This is the question asked in the May 2007 issue of The Scientist, which discusses the recent commercialisation of fMRI for lie detection, and concludes with a good summary of the persistent problems using this technology in forensic contexts:
[…] in reality, a nonconsensual testtaker need only move his or her head slightly to render the results useless. And there are other challenges. For one, individuals with psychopathologies or drug use (overrepresented in the criminal defendant population) may have very different brain responses to lying, says [New York University Psychology prof Elizabeth] Phelps. They might lack the sense of conflict or guilt used to detect lying in other individuals. […]
If a person actually believes an untruth, it’s not clear if a machine could ever identify it as such. Researchers including Phelps are still debating whether the brain can distinguish true from false memory in the first place. […]
Jed Rakoff, US District Judge for the Southern District of New York, says he doubts that fMRI tests will meet the courtroom standards for scientific evidence (reliability and acceptance within the scientific community) anytime in the near future, or that the limited information they provide will have much impact on the stand.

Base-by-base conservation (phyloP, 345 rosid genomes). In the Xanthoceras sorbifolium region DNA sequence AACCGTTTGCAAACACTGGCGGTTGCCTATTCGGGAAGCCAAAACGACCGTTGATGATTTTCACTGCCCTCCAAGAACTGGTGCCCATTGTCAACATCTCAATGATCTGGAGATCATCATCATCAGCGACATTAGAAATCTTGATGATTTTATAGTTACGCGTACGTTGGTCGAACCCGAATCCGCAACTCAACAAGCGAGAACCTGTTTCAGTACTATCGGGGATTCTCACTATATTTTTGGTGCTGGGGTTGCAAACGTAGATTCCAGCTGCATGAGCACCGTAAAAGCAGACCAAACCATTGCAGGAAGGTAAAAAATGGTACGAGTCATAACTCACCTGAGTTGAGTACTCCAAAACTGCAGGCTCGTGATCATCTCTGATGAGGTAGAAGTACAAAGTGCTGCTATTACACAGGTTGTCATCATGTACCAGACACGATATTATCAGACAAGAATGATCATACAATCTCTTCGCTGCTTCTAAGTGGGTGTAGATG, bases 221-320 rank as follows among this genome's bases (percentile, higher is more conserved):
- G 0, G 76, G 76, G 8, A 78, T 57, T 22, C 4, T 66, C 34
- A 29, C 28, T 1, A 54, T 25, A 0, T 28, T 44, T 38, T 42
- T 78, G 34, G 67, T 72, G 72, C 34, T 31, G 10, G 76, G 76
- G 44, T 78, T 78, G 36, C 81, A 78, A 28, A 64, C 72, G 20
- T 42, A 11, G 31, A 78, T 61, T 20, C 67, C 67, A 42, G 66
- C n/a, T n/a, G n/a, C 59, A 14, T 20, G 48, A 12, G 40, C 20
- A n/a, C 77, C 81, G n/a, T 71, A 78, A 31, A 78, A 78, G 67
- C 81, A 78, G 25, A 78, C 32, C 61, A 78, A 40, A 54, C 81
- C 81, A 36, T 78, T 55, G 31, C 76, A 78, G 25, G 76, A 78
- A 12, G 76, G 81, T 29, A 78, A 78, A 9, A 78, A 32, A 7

[…] According to Rakoff, the best way to get at the truth in the courtroom is still “plain old cross-examination.” And in the national security sphere, there’s “much more to detecting spies than the perfect gadget,” [Marcus Raichle, professor at the Washington University in St. Louis School of Medicine] agrees. “There’s some plain old-fashioned footwork that needs to be done.”
- Hat tip to Mind Hacks (11 May), which has a detailed commentary on the article.